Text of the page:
All I do is just try to do my job as best as possible to show my worth as a person, and not be discounted because I’m interested in guys.
Now that I’ve actually said/typed that I realize that’s so messed up, but it’s how I see it. Damn.
I think that’s what I wanted to get at. We’re kind of at a place where it’s almost considered cowardice not to come out, but the world is not as safe a place as we pretend it is. And we get reminders of that every day now.
I’m in a unique position where I have pretty good contact with a handful of listeners, whether talking to them over Twitter during/after broadcasts or at home events while doing other things related to my job and they always say they enjoy listening to me which is great, but I can just imagine how quickly that could all change.
Do you think perceptions could change if more athletes came out? It seems like it’s much more common for female athletes to be up-front about their sexuality, but for men, it’s still extremely frowned upon.
I dunno, I kind of feel like even if more (male) athletes were to come out I don’t think it’d make too much of a difference in society. They — just like me, a former athlete — just want to go out and wreck shit and be a badass, and be good at what they do, but as soon as they’re to mess up or get injured or do something that God forbid inconveniences a fan, I can just see the vitriol come in.
Damn, I really hate being so negative but I wish I could see it a different way. Look at the former Cardinals minor leaguer who came out and then discussed the homophobic language he heard from his teammates and coaches and the reaction from some of the people on the news coverage belittling him and invalidating his struggle, his life, his story.
Haha, sorry to make this depressing.
(The reality) IS still depressing. I do still want to give that kid out there who wants to do what you do some day the idea that he can do it, but I don’t want to lie about how hard it might be.
I mean, it’s not all bad, look at the US Women’s National Team. They’re one of the most out teams in their sport, won a third World Cup, and they got celebrated as heroes as they should have been.
As someone who understands football, do you think Michael Sam was actually not good enough for the NFL, or did he get that side-handed push out the door?
As far as Michael Sam goes, it’s so difficult to dissect the entire thing. He was named SEC Defensive Player of the Year in his senior year, and after he came out there was the whole media storm about it. Then there was the whole Dancing With The Stars… the CFL jaunt, and I don’t think he actually made it from preseason.
Robbie Rogers, on the other hand, came out, was embraced and is tearing it up for LA Galaxy.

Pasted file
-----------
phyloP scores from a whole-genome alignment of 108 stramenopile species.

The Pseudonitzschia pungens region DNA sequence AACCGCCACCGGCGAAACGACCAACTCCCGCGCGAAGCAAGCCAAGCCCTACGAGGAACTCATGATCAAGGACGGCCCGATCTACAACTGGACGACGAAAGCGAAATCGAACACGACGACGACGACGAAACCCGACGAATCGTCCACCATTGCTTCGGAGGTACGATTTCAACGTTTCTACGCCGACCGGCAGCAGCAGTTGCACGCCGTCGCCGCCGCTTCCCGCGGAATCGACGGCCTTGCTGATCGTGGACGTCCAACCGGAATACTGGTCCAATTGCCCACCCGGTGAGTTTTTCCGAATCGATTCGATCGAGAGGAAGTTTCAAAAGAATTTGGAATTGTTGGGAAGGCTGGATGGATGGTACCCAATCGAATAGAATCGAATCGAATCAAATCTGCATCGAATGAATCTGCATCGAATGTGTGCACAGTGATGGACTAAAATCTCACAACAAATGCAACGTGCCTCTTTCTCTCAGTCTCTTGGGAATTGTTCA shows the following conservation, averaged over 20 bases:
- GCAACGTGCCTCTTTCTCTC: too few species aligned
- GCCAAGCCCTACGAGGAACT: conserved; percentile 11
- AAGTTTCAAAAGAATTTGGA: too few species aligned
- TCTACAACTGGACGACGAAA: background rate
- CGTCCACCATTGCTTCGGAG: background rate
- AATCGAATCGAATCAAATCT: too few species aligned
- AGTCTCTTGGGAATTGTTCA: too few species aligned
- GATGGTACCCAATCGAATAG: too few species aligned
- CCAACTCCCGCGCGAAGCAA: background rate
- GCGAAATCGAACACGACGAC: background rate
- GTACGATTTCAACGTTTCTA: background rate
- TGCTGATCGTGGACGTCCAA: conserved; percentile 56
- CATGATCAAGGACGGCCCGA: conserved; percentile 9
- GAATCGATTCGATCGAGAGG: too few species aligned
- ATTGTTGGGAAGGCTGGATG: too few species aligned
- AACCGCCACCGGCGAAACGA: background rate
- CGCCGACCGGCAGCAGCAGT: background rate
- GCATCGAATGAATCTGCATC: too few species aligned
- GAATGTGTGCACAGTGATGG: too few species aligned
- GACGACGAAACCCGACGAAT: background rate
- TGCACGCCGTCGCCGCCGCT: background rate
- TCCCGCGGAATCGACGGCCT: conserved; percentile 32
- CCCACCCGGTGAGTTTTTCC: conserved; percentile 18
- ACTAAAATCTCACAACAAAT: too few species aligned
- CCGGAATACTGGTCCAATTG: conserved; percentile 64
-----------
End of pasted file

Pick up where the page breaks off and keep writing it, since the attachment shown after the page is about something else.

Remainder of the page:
It seems like the Jackie Robinson thing. You can be a trailblazer if you insist, but you better be DAMN GOOD at your job or it invalidates your courage.
I think it might have just been a story of the two cultures in the sports. For the record, I read Robbie’s book [Coming Out to Play] during a road trip for basketball and I ended up crying in a hotel room because of how much I could identify.
That’s pretty powerful.
See, I think that’s kind of it from my perspective. I want to prove that I’m good no matter what. I want to prove that I’m valuable, and I just want to be respected for my work.
A little about being a gay athlete: It’s literally the last thing I think about while I’m on the field, track, court, course whatever. I’m concerned about helping my team, and playing well myself.
As much as some people who have preconceived notions about LGBTQ people, on the field is where it matters the least. Nothing really matters at all out there except beating the person across from you.
And I’d imagine the same when you’re in a locker room for your job? I know that’s the first thing a homophobic athlete would say “Why you gotta be in here checking me out?”
Oh man, for sure. People thinking I’m out to get them is another thing that I think about.
A pro/con list can run so long
As a wrap, to piggyback on your initial point: that’s kind of why I’m here. While I went through my own coming out process, as someone strong in my faith you know you go through a lot of asking why, why am I gay, what am I supposed to do with this? And I’ve determined and kind of made it my goal to show that if I can make it then you can do it too. It’s not worth giving up on a dream just because you don’t date who society thinks you should. If you have the skills you deserve it.
Thanks, man. I have nothing but love and respect for you, and I hope everyone in your life realizes they feel the same.